The new year's big news in coding: ICD-9 codes for gout, embolism, thrombosis, and emotional state Here are the ICD-9 changes that hospitalists need to know by Kristy Welker, CPC
Published in the January 2010 issue of Today's Hospitalist
THE BIG BILLING NEWS THIS MONTH concerns consultation codes. While the AMA’s CPT book for 2010 still uses these codes, the Centers for Medicare and Medicaid Services (CMS) as of Jan. 1 is eliminating the use of both outpatient consult codes (99241-99245) and inpatient consult codes (99251-99255). Related resource: 40+ Collected Coding Tips
Apparently, the CMS decided to end the use of consult codes because of all the confusion over how to distinguish a transfer of care from a consultative service. Just to add to the confusion, while this change applies
Most of the new ICD-9 codes add a higher level of disease specificity.
to Medicare patients as of the beginning of this month, you can continue to bill consults (when you legitimately render them) for private-payer patients. Private insurers may, however, implement a similar change of their own sometime this year.
It’s important to note that admitting physicians may not be the only ones using the admit codes. Any provider who renders an inpatient consultation service for a Medicare patient should bill one of the initial hospital visit codes (99221-99223). (For non-hospital locations, use the initial nursing facility care codes—99304-99306—or initial office visit codes, 99201-99205.)
However, if you are the admitting physician, you also will use an admission code, but you will append a modifier to that code to indicate your status as admitting physician. At press time, I received the official word that the modifier to be used is "-AI."
As for documentation requirements, those will now mirror the requirements for the initial visit code that you select. However, according to CMS guidance, "physicians should continue to follow appropriate medical documentation standards and communicate the results of the evaluation to the requesting physician." (For more analysis, see "Consult codes are going away.")
The other big news is that the 2010 edition of the ICD-9 codes was published and took effect Oct. 1, 2009. Most of the new codes add a higher level of disease specificity, which is the look of things to come when ICD-9 gives way to ICD-10 in October 2013. That gives you several years to get used to providing this level of detail in documentation and coding.
Here are some additions and changes that affect hospitalists:
A fifth digit is now required to report stages of gout arthropathy, 274.0:
274.00: gouty arthropathy, unspecified
274.01: acute gouty arthropathy
274.02: chronic gouty arthropathy without mention of tophus
274.03: chronic gouty arthropathy with tophus (tophi)
Venous embolism and thrombosis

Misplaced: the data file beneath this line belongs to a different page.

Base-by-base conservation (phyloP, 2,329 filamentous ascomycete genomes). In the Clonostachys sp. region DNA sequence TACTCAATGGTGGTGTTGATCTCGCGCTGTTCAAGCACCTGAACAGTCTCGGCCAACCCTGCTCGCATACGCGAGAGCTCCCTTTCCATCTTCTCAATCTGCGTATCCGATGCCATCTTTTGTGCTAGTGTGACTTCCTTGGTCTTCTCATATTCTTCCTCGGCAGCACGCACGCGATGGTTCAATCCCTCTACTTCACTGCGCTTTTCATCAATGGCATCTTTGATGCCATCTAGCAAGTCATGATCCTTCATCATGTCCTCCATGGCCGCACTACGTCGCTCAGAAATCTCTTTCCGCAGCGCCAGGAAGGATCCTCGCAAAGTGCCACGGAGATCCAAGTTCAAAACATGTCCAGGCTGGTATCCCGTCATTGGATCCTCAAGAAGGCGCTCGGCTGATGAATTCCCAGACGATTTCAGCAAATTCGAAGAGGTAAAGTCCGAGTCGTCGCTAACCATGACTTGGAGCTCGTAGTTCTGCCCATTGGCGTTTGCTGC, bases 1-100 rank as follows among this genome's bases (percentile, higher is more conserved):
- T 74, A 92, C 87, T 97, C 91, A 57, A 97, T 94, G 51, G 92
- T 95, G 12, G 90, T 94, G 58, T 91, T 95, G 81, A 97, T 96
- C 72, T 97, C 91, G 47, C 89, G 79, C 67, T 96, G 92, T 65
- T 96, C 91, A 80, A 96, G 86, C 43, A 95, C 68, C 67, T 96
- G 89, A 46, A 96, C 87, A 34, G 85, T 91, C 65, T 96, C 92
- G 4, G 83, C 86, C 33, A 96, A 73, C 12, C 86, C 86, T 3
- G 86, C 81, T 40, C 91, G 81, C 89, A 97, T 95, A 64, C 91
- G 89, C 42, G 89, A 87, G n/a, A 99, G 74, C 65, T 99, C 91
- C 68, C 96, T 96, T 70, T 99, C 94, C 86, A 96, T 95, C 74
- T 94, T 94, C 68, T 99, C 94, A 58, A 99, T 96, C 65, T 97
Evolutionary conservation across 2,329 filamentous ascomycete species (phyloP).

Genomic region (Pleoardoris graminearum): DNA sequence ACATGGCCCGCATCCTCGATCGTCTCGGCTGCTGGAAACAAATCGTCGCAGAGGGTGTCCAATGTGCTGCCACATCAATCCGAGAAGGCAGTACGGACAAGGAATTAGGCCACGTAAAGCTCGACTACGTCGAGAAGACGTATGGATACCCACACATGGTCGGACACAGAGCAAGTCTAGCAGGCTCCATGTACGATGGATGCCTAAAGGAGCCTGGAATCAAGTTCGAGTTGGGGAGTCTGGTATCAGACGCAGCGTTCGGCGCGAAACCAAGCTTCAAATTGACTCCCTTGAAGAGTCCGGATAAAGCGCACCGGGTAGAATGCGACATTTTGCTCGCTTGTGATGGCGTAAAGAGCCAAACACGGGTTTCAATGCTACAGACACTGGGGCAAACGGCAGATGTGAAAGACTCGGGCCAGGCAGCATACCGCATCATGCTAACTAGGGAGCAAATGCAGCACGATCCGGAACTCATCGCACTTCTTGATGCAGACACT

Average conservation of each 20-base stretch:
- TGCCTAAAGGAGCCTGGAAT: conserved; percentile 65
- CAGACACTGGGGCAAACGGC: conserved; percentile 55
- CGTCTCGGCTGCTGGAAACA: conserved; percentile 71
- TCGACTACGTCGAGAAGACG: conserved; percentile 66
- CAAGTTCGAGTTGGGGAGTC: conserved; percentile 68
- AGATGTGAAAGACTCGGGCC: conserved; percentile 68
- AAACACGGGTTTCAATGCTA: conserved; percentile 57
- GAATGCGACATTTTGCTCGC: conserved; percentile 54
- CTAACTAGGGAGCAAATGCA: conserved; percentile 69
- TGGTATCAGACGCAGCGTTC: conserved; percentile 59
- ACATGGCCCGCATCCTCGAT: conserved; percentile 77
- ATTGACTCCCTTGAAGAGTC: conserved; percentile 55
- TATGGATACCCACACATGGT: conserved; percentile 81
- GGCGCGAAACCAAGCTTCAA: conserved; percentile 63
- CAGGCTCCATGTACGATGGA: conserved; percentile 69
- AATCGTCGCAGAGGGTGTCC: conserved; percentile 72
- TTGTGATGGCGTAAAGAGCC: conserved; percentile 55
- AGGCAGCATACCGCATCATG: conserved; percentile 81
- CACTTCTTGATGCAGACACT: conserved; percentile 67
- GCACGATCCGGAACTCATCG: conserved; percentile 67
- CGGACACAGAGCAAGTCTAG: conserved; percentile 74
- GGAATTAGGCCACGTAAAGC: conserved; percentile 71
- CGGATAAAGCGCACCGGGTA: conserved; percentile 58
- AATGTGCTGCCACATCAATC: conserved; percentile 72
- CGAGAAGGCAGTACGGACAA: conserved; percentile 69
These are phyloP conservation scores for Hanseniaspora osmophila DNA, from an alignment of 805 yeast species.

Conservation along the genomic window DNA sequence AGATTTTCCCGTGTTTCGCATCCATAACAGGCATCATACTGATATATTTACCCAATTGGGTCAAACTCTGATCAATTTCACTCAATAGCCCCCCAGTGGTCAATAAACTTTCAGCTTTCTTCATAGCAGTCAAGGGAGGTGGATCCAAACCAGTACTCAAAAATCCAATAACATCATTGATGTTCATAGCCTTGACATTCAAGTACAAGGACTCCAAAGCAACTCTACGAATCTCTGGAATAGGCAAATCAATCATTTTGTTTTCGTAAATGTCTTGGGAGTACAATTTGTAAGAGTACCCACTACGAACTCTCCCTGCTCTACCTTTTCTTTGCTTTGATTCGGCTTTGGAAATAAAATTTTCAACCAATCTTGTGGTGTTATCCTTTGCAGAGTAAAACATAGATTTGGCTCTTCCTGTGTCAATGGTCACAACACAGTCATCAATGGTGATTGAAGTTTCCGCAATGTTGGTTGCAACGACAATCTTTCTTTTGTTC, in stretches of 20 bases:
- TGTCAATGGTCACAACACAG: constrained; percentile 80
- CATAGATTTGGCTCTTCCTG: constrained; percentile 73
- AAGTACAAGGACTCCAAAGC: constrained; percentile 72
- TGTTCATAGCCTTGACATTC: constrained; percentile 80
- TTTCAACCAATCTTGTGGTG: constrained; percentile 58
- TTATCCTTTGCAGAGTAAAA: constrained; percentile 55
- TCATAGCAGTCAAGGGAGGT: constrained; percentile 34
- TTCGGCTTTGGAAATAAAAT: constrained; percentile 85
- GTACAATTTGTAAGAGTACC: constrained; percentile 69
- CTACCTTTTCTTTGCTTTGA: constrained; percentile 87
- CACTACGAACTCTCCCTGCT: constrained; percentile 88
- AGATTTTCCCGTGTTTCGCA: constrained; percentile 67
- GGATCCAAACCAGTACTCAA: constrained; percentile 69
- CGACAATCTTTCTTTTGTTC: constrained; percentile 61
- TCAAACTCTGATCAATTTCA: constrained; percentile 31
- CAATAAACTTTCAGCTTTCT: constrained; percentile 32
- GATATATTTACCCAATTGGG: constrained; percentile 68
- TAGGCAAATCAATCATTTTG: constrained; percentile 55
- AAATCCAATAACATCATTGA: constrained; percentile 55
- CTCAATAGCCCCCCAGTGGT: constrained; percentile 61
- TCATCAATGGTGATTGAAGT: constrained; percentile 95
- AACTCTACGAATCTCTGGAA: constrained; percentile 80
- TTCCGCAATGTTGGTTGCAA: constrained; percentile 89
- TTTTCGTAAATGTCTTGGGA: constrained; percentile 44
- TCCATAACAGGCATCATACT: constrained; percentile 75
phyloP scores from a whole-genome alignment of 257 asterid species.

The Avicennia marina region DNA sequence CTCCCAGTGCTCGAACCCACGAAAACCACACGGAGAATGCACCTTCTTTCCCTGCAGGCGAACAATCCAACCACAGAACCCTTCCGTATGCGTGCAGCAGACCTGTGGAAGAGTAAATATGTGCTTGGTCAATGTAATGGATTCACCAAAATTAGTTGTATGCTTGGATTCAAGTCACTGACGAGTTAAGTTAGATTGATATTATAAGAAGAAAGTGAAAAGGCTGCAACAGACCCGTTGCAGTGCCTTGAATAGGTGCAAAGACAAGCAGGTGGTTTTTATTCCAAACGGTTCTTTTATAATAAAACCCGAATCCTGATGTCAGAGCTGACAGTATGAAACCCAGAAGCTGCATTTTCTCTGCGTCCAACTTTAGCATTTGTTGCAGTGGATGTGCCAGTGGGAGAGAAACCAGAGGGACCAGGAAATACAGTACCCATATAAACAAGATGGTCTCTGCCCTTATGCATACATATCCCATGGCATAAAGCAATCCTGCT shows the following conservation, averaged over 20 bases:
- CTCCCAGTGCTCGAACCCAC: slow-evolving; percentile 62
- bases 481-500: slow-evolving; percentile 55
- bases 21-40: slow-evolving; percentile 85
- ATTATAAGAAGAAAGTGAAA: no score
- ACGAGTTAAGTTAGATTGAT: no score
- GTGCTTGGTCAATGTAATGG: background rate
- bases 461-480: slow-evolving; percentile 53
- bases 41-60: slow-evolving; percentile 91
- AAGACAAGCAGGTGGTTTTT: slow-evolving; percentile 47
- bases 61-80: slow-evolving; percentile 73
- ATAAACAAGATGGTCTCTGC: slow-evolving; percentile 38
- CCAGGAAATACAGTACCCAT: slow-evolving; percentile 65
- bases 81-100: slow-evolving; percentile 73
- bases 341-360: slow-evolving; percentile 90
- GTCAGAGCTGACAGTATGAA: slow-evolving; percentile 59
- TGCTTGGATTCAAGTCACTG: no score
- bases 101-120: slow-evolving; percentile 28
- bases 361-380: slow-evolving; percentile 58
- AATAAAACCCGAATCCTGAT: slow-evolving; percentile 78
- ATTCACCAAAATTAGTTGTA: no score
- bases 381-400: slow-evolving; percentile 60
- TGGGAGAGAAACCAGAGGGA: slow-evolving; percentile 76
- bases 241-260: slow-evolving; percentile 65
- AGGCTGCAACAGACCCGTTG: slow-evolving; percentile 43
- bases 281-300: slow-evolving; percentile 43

Diagnosis code 416.2 has been added to identify chronic pulmonary embolism.
Some revisions and additions were made to differentiate between patients with chronic vs. acute venous embolism/thrombosis for both lower and upper extremities.
453.40-453.42: acute, lower extremities
453.50-453.52: chronic, lower extremities
453.71-453.79: chronic, upper extremities
453.81-453.89: acute, upper extremities
Further, diagnosis code 453.2 was revised to clarify that it should be used only for patients with an embolism or thrombosis in the inferior vena cava. Report embolisms and thrombosis of the superior vena cava with the upper extremity acute (453.77) or chronic (453.87) codes.
The new code for venous embolism and thrombosis of superficial vessels of lower extremity (453.6) allows you to report more superficial vessel embolism or thrombosis of the lower extremity.
The ICD-9 code for influenza due to identified avian influenza virus, 488, has been revised and expanded to two four-digit codes to specify either an avian or H1N1 flu infection:
488.0: influenza due to identified avian influenza virus
488.1: influenza due to identified H1N1 influenza virus
To report influenza viruses, continue to use the 487.0– 487.8 category codes.
The description for diagnosis code 572.2, hepatic coma, has been revised to hepatic encephalopathy to more accurately reflect all levels.
The codes 584.5-584.9 for acute kidney failure have been revised to more clearly identify which codes should be used for acute kidney failure and not for other renal issues.
Signs and symptoms involving an emotional state
A new category of codes has been created to represent patients with a late effect of traumatic brain injuries without specific diagnoses.
The diagnosis code for nervousness (799.2) now encompasses a category of codes for signs and symptoms involving an emotional state, which requires a fifth digit. (If the symptom is inherent in the established diagnoses, don’t report it separately.) The late effect code for the injury can be used in addition to the symptom codes, such as late effect of intracranial injury without mention of skull fracture.
Here are the revised and added diagnoses:
799.24: emotional lability
799.25: demoralization and apathy
799.29: other signs and symptoms involving emotional state
The number of poisoning codes was increased and a new, fifth-digit requirement was added to better distinguish the substance taken in an overdose. The added code ranges are 969.00-969.09 and 969.70-969.79.
In addition, ICD-9 changes for 2010 include a host of new supplementary V-codes, which represent circumstances other than a disease or an injury that factor into patient care. ICD-9 has also added E-codes, which represent external causes. Among the latter, the biggest change was the substantial inclusion of war-related E-codes.
Kristy Welker is an independent medical coding consultant based in San Diego. E-mail your documentation and coding questions to her at email@example.com. We’ll try to answer your questions in a future issue of Today’s Hospitalist.